Over the years we’ve had the pleasure of producing merch for talented stallholders, sponsoring craft fairs and even getting stuck in ourselves, setting up live screen printing stations at Northern Craft. Along the way we’ve picked up a whole host of craft fair tips and tricks from creatives. Here are some of the best:
Setting up your stall
So you have all your products, but how are you going to display them? This is a question that lots of creatives find themselves asking, and one that jewellery maker and craft fair first timer, Searlait McCrea came up against at the last Northern Craft event. Her top tips? Get creative and don’t worry about what other stallholders are doing.
“Don’t put too much pressure on yourself! Every seller and stall is different, so try not to compare your own to others you’ve already seen.”
However, don’t let creativity take away from your stalls purpose, if you’re attending a craft fair it’s likely you have two aims; 1) To sell your products and 2) To raise awareness of your brand. Making sure you have flyers or business cards out for people to take away will ensure people can find you once they leave the fair. Searlait also found that people like to be able to easily see pricing, so clear labelling is a must.
What to take?
When you only have a limited amount of space, it can be hard to know what to take with you to a craft fair, especially if you have larger items. On a recent visit to Coffyn Furniture’s workspace, we asked the Northern Craft veterans, Kellye and Matt for their advice.
“A lot of the items we considered being small, actually seeming quite big to an audience who want to be able to pick something up and take it away in a tote bag,” explained Kellye.
However, their smaller items, such as their branded enamel pins and desk tidies went down a treat. They also picked up commissions for their larger pieces on display.
Matt, Kellye and Searlait all found that if people like what you do they will find you after the event, so don’t try to stock everything you have ever made. A brochure or set of postcards are a great way to showcase work you have available online or through commissions.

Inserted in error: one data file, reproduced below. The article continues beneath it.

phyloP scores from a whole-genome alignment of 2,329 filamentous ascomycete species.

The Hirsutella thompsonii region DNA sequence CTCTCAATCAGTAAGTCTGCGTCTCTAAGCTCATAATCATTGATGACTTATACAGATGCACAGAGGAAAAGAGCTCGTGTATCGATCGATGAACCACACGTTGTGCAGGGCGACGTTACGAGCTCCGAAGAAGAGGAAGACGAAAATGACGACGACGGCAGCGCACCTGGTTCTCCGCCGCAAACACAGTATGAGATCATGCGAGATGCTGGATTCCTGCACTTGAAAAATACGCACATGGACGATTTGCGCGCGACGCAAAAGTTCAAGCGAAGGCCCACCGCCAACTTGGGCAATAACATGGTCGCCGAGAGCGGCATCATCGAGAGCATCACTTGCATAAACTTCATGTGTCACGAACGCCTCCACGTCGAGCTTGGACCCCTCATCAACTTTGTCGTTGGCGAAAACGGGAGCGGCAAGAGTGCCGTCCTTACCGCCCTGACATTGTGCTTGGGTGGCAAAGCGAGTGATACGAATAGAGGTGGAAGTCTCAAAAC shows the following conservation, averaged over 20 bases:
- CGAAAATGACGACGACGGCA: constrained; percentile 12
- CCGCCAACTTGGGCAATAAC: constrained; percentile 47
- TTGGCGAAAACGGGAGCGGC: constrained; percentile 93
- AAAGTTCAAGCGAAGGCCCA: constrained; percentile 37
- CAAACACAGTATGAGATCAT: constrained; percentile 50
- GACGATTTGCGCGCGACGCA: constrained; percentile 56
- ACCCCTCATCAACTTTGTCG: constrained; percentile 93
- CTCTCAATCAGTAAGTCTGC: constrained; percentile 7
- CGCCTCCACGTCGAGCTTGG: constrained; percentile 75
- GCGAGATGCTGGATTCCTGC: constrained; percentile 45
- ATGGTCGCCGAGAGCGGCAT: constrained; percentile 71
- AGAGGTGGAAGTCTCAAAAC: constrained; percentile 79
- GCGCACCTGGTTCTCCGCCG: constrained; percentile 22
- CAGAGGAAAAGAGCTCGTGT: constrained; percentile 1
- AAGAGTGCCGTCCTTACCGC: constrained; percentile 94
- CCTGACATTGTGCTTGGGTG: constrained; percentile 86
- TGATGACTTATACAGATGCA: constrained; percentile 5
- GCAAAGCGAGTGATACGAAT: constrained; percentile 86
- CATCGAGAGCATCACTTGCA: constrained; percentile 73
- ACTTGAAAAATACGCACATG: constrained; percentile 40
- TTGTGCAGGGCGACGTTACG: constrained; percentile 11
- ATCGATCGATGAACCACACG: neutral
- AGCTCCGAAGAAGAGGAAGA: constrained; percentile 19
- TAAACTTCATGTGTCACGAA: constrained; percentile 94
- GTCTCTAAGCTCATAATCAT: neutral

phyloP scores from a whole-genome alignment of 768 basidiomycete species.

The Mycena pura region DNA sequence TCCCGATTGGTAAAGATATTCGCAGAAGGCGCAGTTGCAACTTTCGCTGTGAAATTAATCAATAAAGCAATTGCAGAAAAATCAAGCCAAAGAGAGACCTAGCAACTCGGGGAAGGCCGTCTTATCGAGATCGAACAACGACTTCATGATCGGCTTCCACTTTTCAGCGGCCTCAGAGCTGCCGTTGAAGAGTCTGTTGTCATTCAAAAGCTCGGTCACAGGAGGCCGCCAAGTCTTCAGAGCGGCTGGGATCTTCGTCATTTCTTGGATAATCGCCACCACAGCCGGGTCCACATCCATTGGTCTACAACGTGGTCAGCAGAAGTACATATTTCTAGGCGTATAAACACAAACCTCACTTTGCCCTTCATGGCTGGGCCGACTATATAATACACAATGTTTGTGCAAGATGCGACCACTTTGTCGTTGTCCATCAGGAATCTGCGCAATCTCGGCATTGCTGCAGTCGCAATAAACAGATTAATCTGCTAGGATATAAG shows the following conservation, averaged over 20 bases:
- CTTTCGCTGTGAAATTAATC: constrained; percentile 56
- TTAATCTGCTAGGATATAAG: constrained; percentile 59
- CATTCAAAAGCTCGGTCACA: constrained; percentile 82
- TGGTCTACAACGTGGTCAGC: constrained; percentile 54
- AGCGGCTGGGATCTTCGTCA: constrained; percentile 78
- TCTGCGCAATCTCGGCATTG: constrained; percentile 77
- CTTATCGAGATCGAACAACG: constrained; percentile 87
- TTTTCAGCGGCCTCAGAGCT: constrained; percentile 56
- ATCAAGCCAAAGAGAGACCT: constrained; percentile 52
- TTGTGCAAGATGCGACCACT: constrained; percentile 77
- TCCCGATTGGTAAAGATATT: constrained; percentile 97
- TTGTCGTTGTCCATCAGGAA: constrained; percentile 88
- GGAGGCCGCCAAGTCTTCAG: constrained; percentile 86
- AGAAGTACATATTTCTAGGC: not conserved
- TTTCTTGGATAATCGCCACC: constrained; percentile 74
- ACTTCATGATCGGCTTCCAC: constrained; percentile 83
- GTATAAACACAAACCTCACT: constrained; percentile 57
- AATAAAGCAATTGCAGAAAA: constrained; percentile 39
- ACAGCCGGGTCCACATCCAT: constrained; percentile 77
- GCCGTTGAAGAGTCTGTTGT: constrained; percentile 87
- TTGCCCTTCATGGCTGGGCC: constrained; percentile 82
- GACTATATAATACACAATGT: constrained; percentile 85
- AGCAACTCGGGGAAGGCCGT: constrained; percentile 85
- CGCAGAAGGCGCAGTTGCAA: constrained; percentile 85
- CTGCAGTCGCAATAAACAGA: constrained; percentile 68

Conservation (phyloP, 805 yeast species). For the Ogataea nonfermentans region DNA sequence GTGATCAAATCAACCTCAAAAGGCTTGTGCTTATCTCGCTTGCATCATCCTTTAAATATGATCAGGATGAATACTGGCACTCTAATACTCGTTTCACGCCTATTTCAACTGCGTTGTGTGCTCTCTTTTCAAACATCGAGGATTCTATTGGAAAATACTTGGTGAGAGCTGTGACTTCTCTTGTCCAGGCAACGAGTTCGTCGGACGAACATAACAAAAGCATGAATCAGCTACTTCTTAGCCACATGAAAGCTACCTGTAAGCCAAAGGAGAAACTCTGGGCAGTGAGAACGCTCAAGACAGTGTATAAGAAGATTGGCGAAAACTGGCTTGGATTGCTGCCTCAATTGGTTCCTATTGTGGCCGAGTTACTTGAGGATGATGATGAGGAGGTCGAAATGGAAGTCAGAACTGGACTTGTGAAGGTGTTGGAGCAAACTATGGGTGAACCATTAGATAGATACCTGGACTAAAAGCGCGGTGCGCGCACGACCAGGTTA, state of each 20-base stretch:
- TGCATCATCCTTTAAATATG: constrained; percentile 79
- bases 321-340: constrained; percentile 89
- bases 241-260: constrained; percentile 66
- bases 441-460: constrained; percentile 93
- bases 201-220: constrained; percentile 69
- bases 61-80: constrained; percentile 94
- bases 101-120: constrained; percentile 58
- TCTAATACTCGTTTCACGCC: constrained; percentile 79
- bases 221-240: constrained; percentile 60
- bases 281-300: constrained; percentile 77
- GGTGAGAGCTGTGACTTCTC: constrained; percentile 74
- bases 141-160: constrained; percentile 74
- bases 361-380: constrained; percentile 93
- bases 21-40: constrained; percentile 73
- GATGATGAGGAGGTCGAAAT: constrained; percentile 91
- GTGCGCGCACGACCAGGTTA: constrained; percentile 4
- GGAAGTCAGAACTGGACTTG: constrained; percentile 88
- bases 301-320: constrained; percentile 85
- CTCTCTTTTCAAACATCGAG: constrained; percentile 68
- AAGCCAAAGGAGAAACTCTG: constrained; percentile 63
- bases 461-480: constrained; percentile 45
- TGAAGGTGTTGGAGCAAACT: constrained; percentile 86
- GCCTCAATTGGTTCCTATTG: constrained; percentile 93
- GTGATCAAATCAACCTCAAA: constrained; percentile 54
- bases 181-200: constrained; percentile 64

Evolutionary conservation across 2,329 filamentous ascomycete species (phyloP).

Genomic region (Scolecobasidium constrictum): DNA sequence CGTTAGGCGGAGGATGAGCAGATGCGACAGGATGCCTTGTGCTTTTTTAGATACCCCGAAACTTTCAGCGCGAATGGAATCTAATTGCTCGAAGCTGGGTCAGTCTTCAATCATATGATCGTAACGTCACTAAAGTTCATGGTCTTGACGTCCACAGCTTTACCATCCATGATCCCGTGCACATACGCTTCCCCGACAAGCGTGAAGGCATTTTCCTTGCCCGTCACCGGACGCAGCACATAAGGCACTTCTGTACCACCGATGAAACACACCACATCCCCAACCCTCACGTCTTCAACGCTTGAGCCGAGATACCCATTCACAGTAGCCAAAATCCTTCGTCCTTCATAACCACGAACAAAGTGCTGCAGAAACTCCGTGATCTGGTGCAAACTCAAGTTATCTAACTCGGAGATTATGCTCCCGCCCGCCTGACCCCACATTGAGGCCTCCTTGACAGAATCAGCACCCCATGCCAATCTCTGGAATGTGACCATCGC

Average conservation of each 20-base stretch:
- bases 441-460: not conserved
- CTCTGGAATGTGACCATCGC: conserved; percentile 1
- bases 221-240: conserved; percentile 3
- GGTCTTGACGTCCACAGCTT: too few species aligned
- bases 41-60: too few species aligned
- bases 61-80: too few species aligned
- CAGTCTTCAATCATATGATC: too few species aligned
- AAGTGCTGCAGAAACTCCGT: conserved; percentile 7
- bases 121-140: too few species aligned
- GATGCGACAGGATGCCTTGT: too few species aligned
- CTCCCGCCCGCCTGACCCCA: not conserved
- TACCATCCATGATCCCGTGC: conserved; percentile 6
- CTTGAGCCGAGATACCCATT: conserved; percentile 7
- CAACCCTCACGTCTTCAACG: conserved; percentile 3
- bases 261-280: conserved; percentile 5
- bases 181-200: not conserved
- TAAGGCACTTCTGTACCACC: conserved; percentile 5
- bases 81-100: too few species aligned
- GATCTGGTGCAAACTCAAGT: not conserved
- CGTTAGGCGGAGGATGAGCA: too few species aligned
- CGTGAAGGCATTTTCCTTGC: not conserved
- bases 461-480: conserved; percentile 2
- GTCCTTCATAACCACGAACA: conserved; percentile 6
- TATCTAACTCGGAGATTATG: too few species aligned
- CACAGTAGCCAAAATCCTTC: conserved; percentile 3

“When it came to it, selling out of certain designs and not having the right sizes in others wasn’t anything to worry about,” says Searlait. “Buyers who were really interested were more than happy to follow up for a custom order or to buy through the online store.”
Yes, preparations for a craft fair can be a little stressful, but it’s important to remember to have fun. After attending a lot of craft fairs ourselves, either running a stand, or just as a happy punter, we can vouch that the craft fair community (stallholders and visitors) are a friendly bunch, so there’s no need to get worked up about.
Laura Wilks, one of the Esty Leeds Christmas craft fair sellers who gave advice on our blog, urges hesitant sellers to got for it.
“Just do it! It seems daunting and scary, but the only way to get into it and get better at it is to do it. Find a craft fair community and get all the help you can, there is so much support in the creative community that you don’t have to do it alone. We all started somewhere, it’s about learning and developing as you go along.”
We look forward to returning to Northern Craft again this August. Don’t forget to come say hi!
Check out our website for more ideas for merch to fill your stall and different ways to to make your products retail ready.
Awesome Merchandise will be helping Northern Craft visitors to screenprint their own tote bags at our summer fair on Saturday 5th & Sunday 6th August, 2017 at Northern Monk Brew Co.